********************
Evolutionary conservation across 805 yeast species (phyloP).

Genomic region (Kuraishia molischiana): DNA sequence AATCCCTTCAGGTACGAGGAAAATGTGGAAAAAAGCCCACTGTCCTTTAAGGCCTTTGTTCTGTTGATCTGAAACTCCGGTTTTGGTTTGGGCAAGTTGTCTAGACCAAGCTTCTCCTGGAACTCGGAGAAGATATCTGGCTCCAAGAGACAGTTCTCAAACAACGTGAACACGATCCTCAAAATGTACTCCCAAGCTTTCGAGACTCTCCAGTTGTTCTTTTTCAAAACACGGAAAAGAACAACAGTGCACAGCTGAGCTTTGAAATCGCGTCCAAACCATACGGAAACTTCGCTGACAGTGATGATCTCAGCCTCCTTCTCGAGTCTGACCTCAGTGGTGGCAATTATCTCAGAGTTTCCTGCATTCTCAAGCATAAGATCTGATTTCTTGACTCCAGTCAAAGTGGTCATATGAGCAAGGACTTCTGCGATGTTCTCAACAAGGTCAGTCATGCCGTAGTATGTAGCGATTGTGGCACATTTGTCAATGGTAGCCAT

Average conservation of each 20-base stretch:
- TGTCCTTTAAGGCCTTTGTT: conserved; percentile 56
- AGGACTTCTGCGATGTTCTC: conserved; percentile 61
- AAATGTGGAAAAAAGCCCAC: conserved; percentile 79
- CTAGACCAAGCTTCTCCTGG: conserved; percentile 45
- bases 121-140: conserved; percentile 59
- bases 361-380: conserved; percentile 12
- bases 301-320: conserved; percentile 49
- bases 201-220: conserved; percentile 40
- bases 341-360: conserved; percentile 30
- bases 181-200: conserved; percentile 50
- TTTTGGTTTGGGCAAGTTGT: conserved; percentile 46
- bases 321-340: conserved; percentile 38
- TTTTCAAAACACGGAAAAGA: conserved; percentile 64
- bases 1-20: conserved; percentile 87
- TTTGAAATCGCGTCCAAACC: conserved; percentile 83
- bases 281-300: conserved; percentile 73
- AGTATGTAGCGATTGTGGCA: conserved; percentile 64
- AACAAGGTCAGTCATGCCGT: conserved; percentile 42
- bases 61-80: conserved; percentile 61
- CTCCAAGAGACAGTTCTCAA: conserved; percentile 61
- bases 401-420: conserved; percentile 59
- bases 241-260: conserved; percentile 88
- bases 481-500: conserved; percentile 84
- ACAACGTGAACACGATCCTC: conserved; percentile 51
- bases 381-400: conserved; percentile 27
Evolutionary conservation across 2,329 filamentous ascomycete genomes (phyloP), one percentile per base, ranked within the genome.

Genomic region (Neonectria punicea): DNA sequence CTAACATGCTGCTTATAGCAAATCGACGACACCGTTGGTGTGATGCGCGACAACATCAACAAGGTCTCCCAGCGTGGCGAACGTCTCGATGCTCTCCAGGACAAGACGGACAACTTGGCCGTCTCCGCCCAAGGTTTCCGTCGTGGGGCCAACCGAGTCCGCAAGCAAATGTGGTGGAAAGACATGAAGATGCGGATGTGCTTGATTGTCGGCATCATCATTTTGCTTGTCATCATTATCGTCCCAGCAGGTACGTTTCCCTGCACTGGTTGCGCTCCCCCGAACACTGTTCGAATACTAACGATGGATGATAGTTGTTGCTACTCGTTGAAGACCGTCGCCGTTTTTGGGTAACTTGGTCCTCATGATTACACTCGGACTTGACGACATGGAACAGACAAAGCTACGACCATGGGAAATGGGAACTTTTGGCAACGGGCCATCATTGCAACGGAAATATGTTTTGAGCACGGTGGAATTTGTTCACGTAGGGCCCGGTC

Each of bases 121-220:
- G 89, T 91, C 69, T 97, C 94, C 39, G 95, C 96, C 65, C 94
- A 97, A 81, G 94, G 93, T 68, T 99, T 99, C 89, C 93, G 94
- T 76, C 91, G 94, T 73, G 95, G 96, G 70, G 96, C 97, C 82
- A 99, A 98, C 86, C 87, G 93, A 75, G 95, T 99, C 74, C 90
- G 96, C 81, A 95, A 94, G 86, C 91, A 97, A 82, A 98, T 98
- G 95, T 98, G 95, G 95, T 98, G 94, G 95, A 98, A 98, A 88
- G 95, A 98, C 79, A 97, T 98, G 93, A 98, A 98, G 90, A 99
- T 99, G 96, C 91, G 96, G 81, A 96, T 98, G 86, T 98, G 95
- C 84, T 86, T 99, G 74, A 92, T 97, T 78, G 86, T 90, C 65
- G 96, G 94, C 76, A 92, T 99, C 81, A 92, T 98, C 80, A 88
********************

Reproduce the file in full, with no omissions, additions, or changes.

Evolutionary conservation across 805 yeast species (phyloP).

Genomic region (Kuraishia molischiana): DNA sequence AATCCCTTCAGGTACGAGGAAAATGTGGAAAAAAGCCCACTGTCCTTTAAGGCCTTTGTTCTGTTGATCTGAAACTCCGGTTTTGGTTTGGGCAAGTTGTCTAGACCAAGCTTCTCCTGGAACTCGGAGAAGATATCTGGCTCCAAGAGACAGTTCTCAAACAACGTGAACACGATCCTCAAAATGTACTCCCAAGCTTTCGAGACTCTCCAGTTGTTCTTTTTCAAAACACGGAAAAGAACAACAGTGCACAGCTGAGCTTTGAAATCGCGTCCAAACCATACGGAAACTTCGCTGACAGTGATGATCTCAGCCTCCTTCTCGAGTCTGACCTCAGTGGTGGCAATTATCTCAGAGTTTCCTGCATTCTCAAGCATAAGATCTGATTTCTTGACTCCAGTCAAAGTGGTCATATGAGCAAGGACTTCTGCGATGTTCTCAACAAGGTCAGTCATGCCGTAGTATGTAGCGATTGTGGCACATTTGTCAATGGTAGCCAT

Average conservation of each 20-base stretch:
- TGTCCTTTAAGGCCTTTGTT: conserved; percentile 56
- AGGACTTCTGCGATGTTCTC: conserved; percentile 61
- AAATGTGGAAAAAAGCCCAC: conserved; percentile 79
- CTAGACCAAGCTTCTCCTGG: conserved; percentile 45
- bases 121-140: conserved; percentile 59
- bases 361-380: conserved; percentile 12
- bases 301-320: conserved; percentile 49
- bases 201-220: conserved; percentile 40
- bases 341-360: conserved; percentile 30
- bases 181-200: conserved; percentile 50
- TTTTGGTTTGGGCAAGTTGT: conserved; percentile 46
- bases 321-340: conserved; percentile 38
- TTTTCAAAACACGGAAAAGA: conserved; percentile 64
- bases 1-20: conserved; percentile 87
- TTTGAAATCGCGTCCAAACC: conserved; percentile 83
- bases 281-300: conserved; percentile 73
- AGTATGTAGCGATTGTGGCA: conserved; percentile 64
- AACAAGGTCAGTCATGCCGT: conserved; percentile 42
- bases 61-80: conserved; percentile 61
- CTCCAAGAGACAGTTCTCAA: conserved; percentile 61
- bases 401-420: conserved; percentile 59
- bases 241-260: conserved; percentile 88
- bases 481-500: conserved; percentile 84
- ACAACGTGAACACGATCCTC: conserved; percentile 51
- bases 381-400: conserved; percentile 27
Evolutionary conservation across 2,329 filamentous ascomycete genomes (phyloP), one percentile per base, ranked within the genome.

Genomic region (Neonectria punicea): DNA sequence CTAACATGCTGCTTATAGCAAATCGACGACACCGTTGGTGTGATGCGCGACAACATCAACAAGGTCTCCCAGCGTGGCGAACGTCTCGATGCTCTCCAGGACAAGACGGACAACTTGGCCGTCTCCGCCCAAGGTTTCCGTCGTGGGGCCAACCGAGTCCGCAAGCAAATGTGGTGGAAAGACATGAAGATGCGGATGTGCTTGATTGTCGGCATCATCATTTTGCTTGTCATCATTATCGTCCCAGCAGGTACGTTTCCCTGCACTGGTTGCGCTCCCCCGAACACTGTTCGAATACTAACGATGGATGATAGTTGTTGCTACTCGTTGAAGACCGTCGCCGTTTTTGGGTAACTTGGTCCTCATGATTACACTCGGACTTGACGACATGGAACAGACAAAGCTACGACCATGGGAAATGGGAACTTTTGGCAACGGGCCATCATTGCAACGGAAATATGTTTTGAGCACGGTGGAATTTGTTCACGTAGGGCCCGGTC

Each of bases 121-220:
- G 89, T 91, C 69, T 97, C 94, C 39, G 95, C 96, C 65, C 94
- A 97, A 81, G 94, G 93, T 68, T 99, T 99, C 89, C 93, G 94
- T 76, C 91, G 94, T 73, G 95, G 96, G 70, G 96, C 97, C 82
- A 99, A 98, C 86, C 87, G 93, A 75, G 95, T 99, C 74, C 90
- G 96, C 81, A 95, A 94, G 86, C 91, A 97, A 82, A 98, T 98
- G 95, T 98, G 95, G 95, T 98, G 94, G 95, A 98, A 98, A 88
- G 95, A 98, C 79, A 97, T 98, G 93, A 98, A 98, G 90, A 99
- T 99, G 96, C 91, G 96, G 81, A 96, T 98, G 86, T 98, G 95
- C 84, T 86, T 99, G 74, A 92, T 97, T 78, G 86, T 90, C 65
- G 96, G 94, C 76, A 92, T 99, C 81, A 92, T 98, C 80, A 88